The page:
GHG emissions from DLUC can be measured and accounted by using Life Cycle Assessment methodology which is a standard protocol to determine sustainability of biofuel feedstocks. Recently, EU has included ILUC as an additional criterion to determine biofuel feedstock sustainability (European Commission, 2019). The suitability of ILUC for the purpose is evaluated in this paper.
MATERIALS AND METHODS
The ILUC emissions for palm oil and rapeseed biofuel feedstocks are compared. The purpose is to test the ability of using ILUC to distinguish between high and low risk ILUC biofuel feedstocks. The ILUC emissions of these two feedstocks are obtained based on a literature search. For the purpose of this present study, a further selection of the available data by limiting them to only original research, is carried out.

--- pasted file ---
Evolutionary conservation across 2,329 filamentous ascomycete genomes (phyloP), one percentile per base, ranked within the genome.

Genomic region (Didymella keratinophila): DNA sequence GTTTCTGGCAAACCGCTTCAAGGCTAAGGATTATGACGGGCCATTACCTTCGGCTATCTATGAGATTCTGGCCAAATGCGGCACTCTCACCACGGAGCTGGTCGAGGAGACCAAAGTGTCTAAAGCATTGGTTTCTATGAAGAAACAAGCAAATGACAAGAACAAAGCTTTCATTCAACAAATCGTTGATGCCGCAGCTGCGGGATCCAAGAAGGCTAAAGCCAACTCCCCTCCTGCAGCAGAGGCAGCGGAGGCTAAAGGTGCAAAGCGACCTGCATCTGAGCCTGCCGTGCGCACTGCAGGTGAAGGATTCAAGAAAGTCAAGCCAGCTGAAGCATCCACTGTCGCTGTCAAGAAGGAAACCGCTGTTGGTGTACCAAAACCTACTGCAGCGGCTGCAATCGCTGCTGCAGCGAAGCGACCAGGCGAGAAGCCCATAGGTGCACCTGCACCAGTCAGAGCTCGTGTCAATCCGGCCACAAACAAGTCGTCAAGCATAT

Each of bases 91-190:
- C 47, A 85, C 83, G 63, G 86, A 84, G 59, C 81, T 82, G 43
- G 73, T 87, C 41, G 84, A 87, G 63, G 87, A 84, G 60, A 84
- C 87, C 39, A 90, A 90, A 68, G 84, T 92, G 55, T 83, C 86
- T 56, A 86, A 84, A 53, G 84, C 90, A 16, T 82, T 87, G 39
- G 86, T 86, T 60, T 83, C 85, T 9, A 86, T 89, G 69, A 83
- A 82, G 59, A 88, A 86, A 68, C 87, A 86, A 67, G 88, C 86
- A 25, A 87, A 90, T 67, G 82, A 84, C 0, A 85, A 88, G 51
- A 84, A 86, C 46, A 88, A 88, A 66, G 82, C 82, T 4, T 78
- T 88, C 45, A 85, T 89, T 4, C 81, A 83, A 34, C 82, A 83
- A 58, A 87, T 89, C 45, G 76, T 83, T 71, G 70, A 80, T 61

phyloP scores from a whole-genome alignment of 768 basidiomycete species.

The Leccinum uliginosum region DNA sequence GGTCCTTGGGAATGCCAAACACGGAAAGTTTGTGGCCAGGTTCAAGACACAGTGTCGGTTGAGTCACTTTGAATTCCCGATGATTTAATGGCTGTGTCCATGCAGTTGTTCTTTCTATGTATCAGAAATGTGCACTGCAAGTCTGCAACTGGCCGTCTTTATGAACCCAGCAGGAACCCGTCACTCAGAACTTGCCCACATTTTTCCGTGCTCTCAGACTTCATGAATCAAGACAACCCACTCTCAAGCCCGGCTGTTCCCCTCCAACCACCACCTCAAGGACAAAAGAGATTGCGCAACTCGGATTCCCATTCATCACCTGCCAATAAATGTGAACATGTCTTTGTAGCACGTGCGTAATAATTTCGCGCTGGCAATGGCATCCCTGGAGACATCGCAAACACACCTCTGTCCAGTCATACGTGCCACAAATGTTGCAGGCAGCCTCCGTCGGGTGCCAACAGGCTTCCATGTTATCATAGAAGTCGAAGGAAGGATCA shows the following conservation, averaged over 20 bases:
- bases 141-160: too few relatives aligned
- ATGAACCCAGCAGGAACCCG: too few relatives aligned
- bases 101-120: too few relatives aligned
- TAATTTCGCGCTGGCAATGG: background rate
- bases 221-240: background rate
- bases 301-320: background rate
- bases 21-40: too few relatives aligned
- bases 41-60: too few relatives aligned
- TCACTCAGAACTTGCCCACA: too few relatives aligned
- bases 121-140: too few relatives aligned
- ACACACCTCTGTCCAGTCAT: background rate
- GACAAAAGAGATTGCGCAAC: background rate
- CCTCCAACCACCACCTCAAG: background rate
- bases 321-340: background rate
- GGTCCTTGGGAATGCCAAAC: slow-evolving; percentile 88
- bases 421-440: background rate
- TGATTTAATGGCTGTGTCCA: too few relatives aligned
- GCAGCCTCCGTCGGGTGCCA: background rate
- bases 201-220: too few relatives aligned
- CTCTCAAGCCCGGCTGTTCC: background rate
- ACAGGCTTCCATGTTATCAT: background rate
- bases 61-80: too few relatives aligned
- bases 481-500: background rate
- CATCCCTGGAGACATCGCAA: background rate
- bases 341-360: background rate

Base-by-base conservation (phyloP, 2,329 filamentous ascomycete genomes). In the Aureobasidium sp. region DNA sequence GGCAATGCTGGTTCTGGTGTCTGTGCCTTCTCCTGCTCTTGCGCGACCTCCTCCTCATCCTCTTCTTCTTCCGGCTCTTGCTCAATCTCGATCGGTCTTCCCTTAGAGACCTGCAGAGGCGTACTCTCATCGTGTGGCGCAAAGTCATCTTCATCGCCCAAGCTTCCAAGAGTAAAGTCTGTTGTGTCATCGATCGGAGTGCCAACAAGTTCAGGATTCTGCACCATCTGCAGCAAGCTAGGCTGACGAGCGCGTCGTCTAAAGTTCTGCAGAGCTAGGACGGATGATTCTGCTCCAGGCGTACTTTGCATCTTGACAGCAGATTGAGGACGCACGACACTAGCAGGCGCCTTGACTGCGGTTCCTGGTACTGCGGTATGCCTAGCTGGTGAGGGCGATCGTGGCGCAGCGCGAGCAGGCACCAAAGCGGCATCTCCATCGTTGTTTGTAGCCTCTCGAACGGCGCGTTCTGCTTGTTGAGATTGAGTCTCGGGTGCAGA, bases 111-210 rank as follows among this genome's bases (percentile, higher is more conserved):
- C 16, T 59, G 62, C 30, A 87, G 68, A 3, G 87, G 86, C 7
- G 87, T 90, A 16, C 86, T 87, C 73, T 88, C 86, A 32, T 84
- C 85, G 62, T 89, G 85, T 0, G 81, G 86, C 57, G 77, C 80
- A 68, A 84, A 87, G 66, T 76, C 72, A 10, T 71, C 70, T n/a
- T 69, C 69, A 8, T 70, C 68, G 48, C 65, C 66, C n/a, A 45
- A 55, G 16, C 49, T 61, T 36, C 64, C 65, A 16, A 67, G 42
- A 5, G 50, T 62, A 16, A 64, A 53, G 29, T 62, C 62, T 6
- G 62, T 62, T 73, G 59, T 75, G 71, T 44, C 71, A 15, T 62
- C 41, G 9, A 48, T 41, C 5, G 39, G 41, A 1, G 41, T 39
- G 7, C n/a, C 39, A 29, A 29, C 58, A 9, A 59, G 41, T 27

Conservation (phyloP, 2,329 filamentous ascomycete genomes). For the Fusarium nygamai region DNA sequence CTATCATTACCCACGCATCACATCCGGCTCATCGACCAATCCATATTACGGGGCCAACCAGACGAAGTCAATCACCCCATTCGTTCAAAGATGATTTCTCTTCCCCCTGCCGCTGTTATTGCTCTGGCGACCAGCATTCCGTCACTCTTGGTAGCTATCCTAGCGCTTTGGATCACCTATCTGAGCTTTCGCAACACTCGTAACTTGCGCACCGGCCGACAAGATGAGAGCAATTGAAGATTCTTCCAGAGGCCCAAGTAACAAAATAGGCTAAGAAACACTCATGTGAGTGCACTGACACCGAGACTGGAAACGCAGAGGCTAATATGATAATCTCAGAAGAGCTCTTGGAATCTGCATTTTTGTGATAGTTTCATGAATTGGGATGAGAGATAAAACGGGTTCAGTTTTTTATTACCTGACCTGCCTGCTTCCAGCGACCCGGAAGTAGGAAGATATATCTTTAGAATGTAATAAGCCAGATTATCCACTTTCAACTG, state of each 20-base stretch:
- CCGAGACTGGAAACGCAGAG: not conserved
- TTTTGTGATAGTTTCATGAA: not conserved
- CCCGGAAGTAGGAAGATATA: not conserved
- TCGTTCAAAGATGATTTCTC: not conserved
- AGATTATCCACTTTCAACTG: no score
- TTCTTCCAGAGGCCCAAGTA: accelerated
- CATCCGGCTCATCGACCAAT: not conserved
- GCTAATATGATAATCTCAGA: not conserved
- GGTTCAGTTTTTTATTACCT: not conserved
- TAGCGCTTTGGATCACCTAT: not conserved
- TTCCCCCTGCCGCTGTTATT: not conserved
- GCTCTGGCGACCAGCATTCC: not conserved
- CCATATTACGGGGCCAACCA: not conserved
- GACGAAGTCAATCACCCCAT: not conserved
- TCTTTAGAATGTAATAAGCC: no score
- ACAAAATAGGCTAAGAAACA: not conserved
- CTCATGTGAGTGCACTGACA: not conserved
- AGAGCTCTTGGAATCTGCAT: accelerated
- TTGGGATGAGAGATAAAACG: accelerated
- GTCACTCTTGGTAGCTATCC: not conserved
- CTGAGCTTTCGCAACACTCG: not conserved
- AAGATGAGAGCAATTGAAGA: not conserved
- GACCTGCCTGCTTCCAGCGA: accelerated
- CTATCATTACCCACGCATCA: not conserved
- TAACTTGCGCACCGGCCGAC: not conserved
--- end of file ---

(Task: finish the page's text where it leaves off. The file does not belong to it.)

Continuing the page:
RESULTS AND DISCUSSIONS
ILUC emissions are extremely variable not only between but also within feedstocks (Table 1). Rapeseed feedstock ILUC emissions range from -115to 241gCO2/MJ while that for palm oil varies from 9 to >400 gCO2/MJ. When the two feedstocks are compared, palm oil has a higher ILUC emission than rapeseed feedstock, with emissions of 83 and 65gCO2/MJ respectively.
Table 1: ILUC emissions of rapeseed and palm oil biofuel feedstocks
|Highest ILUC emission (gCO2/MJ)||241||>400|
|Lowest ILUC emission (gCO2/MJ)||-115||9|
|Median ILUC emission (gCO2/MJ)||65||83|
Note: There are 13 studies for rapeseed and 8 for palm oil (Source: Woltjer et al., 2017)